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In our first six years, The Root presented an unparalleled series of successful "Young, Fabulous and Female" networking and educational events for our readers and extended family. And now, in addition to our continued focus on today’s black woman, The Root is highlighting the achievements and the challenges of black men in America with our newest forum: manCODE.

Throughout this year and beyond, we‚Äôll be writing articles, sharing videos and hosting discussions across the country that increase our‚ÄĒand your‚ÄĒfocus and understanding of what fatherhood, faith, love and legacy mean and how they‚Äôve evolved for African-American men, in an ongoing dialogue that covers how far we‚Äôve come and how far we still have to go.

Starting with our successful Feb. 3 summit of black men at Washington, D.C.‚Äôs Corcoran Gallery of Art‚ÄĒhosted by¬†The Root‚Äôs correspondent, Jeff Johnson‚ÄĒmanCODE is an opportunity for black men to talk openly with each other about how we strive to embrace the diversity within our collective, and to be better fathers, brothers, husbands, partners, friends, lovers, leaders and builders of our community.¬†

Watch Legacy here.

Watch Fatherhood here.

Watch Love here.

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Mentor Maurice Wilkins, left, and mentee Henry Bowe, a junior at Central High School in Maryland and Operation Understanding D.C. student, center, chat with other attendees during The Root's manCODE event.

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Panel discussion

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David Swerdlick, associate editor at The Root; David Johns, executive director of the White House Initiative on Educational Excellence for African Americans; Aaron Jenkins, executive director of Operation Understanding D.C.; the Rev. Tony Lee, founder and senior pastor of Community of Hope African Methodist Episcopal Church; Amadou Kilkenny Diaw, associate at Winston & Strawn, LLP; Walter Morris, senior managing director of Brock Capital; and moderator Jeff Johnson, correspondent at The Root.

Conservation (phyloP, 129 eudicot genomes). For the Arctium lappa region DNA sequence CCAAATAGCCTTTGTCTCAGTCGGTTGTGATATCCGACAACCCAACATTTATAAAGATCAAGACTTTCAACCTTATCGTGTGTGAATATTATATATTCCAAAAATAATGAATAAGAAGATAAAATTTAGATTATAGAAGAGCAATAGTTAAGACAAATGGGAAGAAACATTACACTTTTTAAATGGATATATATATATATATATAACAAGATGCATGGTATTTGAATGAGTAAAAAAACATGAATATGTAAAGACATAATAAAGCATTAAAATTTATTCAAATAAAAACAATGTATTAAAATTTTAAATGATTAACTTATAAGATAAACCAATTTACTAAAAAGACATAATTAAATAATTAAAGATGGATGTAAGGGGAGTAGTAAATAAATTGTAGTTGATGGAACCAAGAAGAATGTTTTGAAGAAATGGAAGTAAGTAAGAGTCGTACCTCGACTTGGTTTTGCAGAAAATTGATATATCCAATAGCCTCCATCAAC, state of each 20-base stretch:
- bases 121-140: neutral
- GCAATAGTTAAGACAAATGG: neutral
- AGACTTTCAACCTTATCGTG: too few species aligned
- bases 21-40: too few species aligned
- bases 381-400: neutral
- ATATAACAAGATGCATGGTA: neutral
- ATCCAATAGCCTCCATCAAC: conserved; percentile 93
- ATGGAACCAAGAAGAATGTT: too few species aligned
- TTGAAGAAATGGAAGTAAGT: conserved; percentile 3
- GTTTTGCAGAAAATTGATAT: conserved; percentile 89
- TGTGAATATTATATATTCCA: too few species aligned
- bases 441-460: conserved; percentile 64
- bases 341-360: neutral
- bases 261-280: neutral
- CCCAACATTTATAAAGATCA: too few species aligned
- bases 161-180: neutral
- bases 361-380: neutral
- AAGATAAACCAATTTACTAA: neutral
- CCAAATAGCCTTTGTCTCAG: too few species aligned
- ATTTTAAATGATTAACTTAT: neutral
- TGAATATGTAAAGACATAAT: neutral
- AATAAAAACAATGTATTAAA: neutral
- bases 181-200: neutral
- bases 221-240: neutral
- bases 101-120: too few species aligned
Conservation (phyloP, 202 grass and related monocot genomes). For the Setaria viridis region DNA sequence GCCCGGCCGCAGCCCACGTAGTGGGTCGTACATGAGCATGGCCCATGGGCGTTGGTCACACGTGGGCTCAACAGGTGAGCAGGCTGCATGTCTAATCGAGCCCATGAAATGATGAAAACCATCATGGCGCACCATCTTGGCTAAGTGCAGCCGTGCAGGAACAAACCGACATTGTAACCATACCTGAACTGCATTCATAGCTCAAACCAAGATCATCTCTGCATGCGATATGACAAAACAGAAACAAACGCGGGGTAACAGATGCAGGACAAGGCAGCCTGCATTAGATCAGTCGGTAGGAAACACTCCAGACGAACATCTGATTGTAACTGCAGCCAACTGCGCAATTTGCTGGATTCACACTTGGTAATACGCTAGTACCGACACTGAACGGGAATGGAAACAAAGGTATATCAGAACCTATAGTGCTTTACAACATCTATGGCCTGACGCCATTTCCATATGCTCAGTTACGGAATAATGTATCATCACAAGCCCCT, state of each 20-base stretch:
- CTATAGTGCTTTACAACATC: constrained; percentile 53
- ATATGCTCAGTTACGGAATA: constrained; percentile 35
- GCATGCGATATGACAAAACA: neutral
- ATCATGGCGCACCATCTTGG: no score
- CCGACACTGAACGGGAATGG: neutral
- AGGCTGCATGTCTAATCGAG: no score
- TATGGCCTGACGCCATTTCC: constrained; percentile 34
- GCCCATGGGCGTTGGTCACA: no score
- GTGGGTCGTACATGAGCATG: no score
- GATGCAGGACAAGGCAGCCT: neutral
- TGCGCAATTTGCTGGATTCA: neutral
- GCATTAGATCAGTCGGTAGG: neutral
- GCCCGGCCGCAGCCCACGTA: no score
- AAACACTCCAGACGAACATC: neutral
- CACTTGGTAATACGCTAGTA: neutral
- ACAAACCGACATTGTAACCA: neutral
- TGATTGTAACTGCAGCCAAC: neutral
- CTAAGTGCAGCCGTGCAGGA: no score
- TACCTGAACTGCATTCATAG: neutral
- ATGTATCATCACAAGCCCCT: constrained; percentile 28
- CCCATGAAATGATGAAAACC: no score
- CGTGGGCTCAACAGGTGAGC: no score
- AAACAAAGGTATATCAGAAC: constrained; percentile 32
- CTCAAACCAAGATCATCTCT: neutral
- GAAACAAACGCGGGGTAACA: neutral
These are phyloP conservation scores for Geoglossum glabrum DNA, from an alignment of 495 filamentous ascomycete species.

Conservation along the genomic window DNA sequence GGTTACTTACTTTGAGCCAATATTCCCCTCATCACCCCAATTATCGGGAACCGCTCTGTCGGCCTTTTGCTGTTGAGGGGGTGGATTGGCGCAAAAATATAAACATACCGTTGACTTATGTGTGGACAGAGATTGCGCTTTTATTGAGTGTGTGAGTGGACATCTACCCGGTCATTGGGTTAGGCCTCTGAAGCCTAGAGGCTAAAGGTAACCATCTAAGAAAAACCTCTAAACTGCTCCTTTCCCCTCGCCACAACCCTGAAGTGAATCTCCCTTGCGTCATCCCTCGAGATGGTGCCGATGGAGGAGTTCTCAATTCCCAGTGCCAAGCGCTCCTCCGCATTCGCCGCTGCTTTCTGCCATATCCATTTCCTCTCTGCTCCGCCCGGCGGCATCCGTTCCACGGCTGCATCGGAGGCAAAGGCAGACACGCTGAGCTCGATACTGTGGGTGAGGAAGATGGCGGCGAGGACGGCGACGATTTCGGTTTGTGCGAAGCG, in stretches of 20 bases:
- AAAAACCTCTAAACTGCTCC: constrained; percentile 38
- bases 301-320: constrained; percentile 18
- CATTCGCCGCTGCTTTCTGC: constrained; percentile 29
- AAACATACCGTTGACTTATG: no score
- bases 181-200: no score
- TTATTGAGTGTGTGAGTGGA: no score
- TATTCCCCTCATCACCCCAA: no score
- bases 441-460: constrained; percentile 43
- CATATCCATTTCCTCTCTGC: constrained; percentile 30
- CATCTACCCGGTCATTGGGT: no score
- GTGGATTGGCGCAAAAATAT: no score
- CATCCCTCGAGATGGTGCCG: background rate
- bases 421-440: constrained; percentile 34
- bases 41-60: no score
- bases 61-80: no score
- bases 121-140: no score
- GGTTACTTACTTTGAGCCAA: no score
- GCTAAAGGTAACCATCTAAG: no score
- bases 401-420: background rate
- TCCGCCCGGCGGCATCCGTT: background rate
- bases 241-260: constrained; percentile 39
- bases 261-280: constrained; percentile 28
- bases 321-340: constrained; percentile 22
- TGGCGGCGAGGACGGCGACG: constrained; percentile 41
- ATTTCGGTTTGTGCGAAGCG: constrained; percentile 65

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Amadou Kilkenny Diaw speaks.

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Moderator Jeff Johnson, correspondent at The Root, at the microphone

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Walter Morris, senior managing director of Brock Capital, at center

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Donna Byrd, publisher of The Root, welcomes attendees to the event.

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David Johns at microphone

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David Johns, executive director of the White House Initiative on Educational Excellence for African Americans, speaks.

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David Johns speaks.

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David Johns speaking

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Nicole L. Cvetnic/The Root

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"The Question Bridge: Black Males" exhibit at at the Corcoran Gallery of Art Monday, Feb. 3, 2014 in Washington, D.C. "Question Bridge: Black Males" is a collaborative, transmedia project that complicates traditional views of identity by exploring the full spectrum of what it means to be ‚Äúblack‚ÄĚ and ‚Äúmale‚ÄĚ in America.

Nicole L. Cvetnic/The Root

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"The Question Bridge: Black Males" exhibit at at the Corcoran Gallery of Art Monday, Feb. 3, 2014 in Washington, D.C. "Question Bridge: Black Males" is a collaborative, transmedia project that complicates traditional views of identity by exploring the full spectrum of what it means to be ‚Äúblack‚ÄĚ and ‚Äúmale‚ÄĚ in America.

Nicole L. Cvetnic/The Root

"The Question Bridge: Black Males" exhibit at at the Corcoran Gallery of Art Monday, Feb. 3, 2014 in Washington, D.C. "Question Bridge: Black Males" is a collaborative, transmedia project that complicates traditional views of identity by exploring the full spectrum of what it means to be ‚Äúblack‚ÄĚ and ‚Äúmale‚ÄĚ in America.

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Nicole L. Cvetnic/The Root

"The Question Bridge: Black Males" exhibit at at the Corcoran Gallery of Art Monday, Feb. 3, 2014 in Washington, D.C. "Question Bridge: Black Males" is a collaborative, transmedia project that complicates traditional views of identity by exploring the full spectrum of what it means to be ‚Äúblack‚ÄĚ and ‚Äúmale‚ÄĚ in America.

Nicole L. Cvetnic/The Root

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The reception

Nicole L. Cvetnic/The Root

The reception

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Michael L. Chambers II of Humanities Council of Washington D.C., who is featured in the "Question Bridge: Black Males" exhibit, samples food during the reception.

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